Koi Rescue
Phoenix Arizona

Designing a Koi Pond Biofilter / Bioreactor -- Bilfilm requirements

Koi fish need good filtration to keep them alive in a typical backyard pond, and serious filtration to keep them growing like they would in the wild. So, a large part of the koi hobby is fiddling with filtration systems so we can cram more koi into our ponds, and still keep them alive, happy and growing. But the problem is, there are many, many different commercial and DIY koi pond filters, all with conflicting theories on which works better, and why they work.

I have spent a lot of time reading about the different types & theories, and have found many contradictions. I also happen to have a unique perspective, I visit many backyard ponds while rescuing koi as part of Phoenix Koi Rescue. The majority of these ponds were created by people that have not put much research into commonly published koi pond and biofilter design guidelines, so the ponds end up at being a random guess at what the koi needs. This sort of makes each one a koi environment experiment. Being curious, I ask many questions when I arrive at the ponds and am always thinking about what went right, and what went wrong with the environment. Time after time, there are a couple of key factors that kept showing up as I'd visit the ponds with healthy growing koi.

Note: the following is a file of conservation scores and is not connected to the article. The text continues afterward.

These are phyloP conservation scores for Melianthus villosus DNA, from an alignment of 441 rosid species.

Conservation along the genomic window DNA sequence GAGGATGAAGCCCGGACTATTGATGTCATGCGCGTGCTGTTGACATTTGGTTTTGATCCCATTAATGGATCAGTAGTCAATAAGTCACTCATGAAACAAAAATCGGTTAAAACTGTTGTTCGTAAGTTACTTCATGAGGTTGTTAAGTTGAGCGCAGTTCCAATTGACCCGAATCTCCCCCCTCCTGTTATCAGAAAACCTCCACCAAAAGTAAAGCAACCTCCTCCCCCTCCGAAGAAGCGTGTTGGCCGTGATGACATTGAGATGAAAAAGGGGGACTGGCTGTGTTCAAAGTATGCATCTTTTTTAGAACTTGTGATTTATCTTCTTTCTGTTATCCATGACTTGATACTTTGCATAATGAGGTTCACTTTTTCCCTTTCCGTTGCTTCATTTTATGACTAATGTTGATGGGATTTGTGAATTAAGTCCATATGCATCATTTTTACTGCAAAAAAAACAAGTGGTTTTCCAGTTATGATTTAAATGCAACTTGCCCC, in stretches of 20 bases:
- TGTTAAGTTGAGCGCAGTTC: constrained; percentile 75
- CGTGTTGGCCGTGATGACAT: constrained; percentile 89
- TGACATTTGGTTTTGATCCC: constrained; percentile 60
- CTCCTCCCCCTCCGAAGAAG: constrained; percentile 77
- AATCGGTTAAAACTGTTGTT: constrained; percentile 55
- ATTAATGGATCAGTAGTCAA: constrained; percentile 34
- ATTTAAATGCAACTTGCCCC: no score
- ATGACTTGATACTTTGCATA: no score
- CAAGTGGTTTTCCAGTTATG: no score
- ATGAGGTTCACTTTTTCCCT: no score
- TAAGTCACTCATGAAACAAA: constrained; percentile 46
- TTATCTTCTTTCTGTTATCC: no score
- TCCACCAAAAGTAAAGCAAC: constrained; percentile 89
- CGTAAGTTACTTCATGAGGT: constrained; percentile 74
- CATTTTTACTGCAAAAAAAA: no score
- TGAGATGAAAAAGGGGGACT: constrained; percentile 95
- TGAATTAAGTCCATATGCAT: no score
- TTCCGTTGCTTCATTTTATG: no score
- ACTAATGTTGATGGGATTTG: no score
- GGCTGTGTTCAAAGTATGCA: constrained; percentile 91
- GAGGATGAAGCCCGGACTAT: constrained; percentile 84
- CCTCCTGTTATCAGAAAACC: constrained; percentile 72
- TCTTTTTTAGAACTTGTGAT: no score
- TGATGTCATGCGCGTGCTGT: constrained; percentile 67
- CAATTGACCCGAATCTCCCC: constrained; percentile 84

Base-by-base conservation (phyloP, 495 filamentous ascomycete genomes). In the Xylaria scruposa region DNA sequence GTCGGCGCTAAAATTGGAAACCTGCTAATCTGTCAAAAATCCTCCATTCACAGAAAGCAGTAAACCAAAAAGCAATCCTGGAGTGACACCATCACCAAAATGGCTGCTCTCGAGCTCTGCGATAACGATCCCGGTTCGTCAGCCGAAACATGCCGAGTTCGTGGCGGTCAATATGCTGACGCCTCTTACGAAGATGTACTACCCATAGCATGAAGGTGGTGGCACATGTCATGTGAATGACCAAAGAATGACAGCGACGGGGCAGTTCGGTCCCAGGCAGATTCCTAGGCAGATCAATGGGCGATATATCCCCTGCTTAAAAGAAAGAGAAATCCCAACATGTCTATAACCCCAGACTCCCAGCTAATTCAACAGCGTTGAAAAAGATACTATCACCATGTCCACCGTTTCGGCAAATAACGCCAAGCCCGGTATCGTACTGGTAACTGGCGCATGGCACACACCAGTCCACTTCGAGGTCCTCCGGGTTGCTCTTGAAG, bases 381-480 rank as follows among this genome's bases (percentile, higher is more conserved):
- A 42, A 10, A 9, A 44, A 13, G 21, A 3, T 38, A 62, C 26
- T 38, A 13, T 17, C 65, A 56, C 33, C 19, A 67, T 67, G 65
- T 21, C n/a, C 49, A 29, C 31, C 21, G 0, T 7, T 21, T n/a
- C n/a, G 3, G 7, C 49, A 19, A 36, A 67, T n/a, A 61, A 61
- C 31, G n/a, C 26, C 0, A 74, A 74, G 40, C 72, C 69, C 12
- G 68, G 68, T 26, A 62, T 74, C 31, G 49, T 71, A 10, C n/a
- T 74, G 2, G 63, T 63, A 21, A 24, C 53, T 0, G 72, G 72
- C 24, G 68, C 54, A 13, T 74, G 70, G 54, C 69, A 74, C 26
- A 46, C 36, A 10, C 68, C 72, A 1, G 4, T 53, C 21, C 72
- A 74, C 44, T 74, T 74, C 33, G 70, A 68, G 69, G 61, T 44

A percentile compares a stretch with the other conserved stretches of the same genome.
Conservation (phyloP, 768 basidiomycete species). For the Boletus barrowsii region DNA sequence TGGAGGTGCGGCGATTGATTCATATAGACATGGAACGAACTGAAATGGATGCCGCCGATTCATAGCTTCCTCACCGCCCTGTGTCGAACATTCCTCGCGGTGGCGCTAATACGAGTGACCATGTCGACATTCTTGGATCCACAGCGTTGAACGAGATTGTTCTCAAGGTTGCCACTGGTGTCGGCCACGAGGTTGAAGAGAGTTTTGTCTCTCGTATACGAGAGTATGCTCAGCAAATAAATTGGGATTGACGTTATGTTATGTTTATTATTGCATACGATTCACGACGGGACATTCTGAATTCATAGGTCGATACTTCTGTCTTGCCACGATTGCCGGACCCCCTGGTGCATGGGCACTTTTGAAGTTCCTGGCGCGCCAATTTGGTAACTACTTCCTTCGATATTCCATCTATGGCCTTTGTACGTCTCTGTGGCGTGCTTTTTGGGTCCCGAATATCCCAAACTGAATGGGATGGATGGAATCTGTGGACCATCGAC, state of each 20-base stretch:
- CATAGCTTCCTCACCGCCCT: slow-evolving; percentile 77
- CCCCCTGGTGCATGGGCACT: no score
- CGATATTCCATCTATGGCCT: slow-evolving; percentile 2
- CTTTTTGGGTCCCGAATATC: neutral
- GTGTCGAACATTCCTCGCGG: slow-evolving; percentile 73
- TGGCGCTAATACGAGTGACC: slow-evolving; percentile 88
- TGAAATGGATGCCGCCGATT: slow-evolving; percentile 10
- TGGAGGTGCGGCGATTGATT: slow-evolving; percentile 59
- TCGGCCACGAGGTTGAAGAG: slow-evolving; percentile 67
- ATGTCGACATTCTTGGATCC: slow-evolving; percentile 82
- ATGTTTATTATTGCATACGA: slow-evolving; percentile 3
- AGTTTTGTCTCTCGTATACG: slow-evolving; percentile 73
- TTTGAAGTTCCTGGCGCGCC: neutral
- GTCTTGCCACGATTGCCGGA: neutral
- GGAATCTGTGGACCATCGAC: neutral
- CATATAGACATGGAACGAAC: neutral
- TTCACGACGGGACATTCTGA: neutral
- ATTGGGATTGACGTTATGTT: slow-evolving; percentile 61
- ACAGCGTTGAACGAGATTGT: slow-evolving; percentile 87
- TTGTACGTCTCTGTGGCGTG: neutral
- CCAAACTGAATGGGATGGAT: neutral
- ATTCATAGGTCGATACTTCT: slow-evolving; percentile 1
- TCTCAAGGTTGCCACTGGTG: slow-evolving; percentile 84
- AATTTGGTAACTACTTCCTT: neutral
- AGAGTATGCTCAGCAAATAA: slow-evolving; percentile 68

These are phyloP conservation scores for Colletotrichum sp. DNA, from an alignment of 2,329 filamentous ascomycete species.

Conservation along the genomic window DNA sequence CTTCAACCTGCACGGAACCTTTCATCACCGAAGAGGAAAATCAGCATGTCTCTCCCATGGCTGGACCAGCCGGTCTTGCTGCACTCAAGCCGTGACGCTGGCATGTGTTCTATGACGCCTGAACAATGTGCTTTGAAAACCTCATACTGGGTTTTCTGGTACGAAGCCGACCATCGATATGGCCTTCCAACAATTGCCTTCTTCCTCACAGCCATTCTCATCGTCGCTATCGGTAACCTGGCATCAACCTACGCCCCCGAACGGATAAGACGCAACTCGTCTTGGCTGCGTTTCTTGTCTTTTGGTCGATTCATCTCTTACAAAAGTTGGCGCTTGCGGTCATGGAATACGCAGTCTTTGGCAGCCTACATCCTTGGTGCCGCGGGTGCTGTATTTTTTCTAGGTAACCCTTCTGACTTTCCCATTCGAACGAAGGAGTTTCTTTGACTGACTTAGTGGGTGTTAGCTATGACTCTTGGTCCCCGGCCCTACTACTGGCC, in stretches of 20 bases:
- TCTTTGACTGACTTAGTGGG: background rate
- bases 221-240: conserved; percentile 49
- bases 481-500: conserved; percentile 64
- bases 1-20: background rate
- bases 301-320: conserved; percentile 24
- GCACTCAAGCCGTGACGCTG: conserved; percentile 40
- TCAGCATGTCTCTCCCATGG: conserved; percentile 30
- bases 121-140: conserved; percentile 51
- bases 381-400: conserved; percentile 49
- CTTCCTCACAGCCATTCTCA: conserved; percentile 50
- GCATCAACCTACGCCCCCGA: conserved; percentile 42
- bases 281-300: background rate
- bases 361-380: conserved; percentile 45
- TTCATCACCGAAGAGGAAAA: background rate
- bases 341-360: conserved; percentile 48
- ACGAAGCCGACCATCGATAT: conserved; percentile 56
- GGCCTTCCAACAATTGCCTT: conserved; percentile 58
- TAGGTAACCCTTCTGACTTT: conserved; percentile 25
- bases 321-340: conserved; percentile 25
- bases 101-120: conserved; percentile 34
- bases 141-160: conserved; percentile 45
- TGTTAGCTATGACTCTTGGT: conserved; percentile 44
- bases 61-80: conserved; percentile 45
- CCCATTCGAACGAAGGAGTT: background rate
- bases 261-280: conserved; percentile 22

High turn over rate -- Pumps with actual flow rates that cycle the pond at least 2 or 3 times an hour.
High aeration -- Waterfalls, fountains, trickle towers etc.
Regular water changes -- At least 10% per week, 20% or more is better.
Running Current -- Moving water so the koi have something to swim in
Table Scraps -- Yep, thats right, table scraps. People are feeding their koi fresh foods right off their plate, and it seems to work.

--- So what is the most efficient biofilter to use? ----
This is something I have wondered also, because after you get past the guessing stage and want to be a real koi enthusiast and employ an adequate filtration system, there are a number of factors to understand, and not many definitive published opinions on the subjects. Well, at least not much hard scientific data published in the typical koi enthusiast websites. Furthermore the efficiency of your filtration system will effect how much you spend on your pond, and how much electricity, water, and time you use. I hunted around and think I found some answers from the serious fish farming world, in the book Aquaculture Engineering, published in 2007 which cites the sources on it's opinions. With these opinions, filtration systems can be evaluated better, or you can design your own system.

Is bio media more efficient as submerged, or above the water as in a trickle filter / bakki shower?
Trickle style medium is not as efficient as submerged media. (31-33) Thats a shocker, there is currently a lot of hype about trickle and bakki filters being higher efficiency than submerged media. Something I have noticed though, of the shower filter systems running which are highly publicized, they also seem a bit like flow through systems where massive amounts of water change happens, so possibly what the trickle filters are mostly doing is aerating the water.